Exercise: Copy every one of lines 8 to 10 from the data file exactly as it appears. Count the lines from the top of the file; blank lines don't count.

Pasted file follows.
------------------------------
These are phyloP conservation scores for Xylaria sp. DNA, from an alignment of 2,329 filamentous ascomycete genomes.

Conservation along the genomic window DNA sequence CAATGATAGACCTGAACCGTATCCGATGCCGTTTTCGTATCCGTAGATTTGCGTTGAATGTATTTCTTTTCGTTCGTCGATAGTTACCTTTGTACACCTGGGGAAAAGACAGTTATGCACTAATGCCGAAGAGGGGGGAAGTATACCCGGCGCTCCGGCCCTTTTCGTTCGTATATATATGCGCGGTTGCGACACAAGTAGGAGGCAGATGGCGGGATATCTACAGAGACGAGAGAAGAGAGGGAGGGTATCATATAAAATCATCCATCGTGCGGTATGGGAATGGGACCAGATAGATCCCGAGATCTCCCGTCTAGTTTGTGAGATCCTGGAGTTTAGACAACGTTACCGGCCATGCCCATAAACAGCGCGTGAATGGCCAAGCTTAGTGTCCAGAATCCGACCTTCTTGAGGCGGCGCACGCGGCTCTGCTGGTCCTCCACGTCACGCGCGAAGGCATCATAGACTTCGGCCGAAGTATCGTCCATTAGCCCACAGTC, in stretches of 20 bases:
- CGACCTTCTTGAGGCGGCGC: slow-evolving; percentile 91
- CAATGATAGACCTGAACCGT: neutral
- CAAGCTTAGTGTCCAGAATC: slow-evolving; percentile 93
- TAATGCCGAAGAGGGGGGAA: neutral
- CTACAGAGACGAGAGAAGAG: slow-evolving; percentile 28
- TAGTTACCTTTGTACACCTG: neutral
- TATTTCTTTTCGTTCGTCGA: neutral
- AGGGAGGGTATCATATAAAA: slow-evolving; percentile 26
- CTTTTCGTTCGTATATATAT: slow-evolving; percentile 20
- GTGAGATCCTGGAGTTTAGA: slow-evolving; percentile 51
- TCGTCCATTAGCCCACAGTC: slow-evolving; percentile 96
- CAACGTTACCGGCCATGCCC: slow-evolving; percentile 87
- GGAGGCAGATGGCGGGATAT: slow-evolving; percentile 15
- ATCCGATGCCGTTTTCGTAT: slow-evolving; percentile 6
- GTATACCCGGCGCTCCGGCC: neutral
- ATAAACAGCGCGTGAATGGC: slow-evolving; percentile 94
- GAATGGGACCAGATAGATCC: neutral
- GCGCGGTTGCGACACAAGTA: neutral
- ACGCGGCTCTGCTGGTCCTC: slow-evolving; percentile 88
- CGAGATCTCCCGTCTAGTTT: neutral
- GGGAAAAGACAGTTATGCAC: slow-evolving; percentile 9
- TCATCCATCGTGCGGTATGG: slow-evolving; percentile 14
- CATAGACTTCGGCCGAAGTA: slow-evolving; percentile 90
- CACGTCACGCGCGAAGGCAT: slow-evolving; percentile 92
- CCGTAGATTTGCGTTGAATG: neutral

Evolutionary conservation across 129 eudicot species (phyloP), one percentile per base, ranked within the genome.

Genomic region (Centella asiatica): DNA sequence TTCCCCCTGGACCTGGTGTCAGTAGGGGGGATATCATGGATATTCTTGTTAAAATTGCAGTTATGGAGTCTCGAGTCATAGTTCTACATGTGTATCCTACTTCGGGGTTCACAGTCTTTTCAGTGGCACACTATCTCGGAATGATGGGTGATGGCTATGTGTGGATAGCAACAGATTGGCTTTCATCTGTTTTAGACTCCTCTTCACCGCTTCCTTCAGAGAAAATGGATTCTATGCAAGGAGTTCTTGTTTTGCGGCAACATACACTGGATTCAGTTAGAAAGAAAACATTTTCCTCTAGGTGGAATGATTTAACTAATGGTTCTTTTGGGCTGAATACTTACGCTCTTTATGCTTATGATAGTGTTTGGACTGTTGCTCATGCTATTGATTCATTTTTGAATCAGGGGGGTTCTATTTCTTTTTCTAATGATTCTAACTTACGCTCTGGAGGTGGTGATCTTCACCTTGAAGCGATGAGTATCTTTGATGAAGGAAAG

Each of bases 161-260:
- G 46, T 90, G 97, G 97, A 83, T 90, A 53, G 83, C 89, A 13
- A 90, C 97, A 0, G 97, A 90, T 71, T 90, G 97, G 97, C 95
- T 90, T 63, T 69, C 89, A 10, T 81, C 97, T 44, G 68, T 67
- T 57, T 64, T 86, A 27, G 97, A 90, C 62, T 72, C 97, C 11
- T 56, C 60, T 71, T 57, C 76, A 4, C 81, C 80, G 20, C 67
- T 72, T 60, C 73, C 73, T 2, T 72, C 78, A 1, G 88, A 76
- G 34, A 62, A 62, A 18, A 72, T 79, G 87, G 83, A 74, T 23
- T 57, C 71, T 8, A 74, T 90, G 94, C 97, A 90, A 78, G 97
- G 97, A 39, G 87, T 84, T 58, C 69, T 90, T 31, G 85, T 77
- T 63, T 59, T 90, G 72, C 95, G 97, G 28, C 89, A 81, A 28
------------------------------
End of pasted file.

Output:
- TAGTTACCTTTGTACACCTG: neutral
- TATTTCTTTTCGTTCGTCGA: neutral
- AGGGAGGGTATCATATAAAA: slow-evolving; percentile 26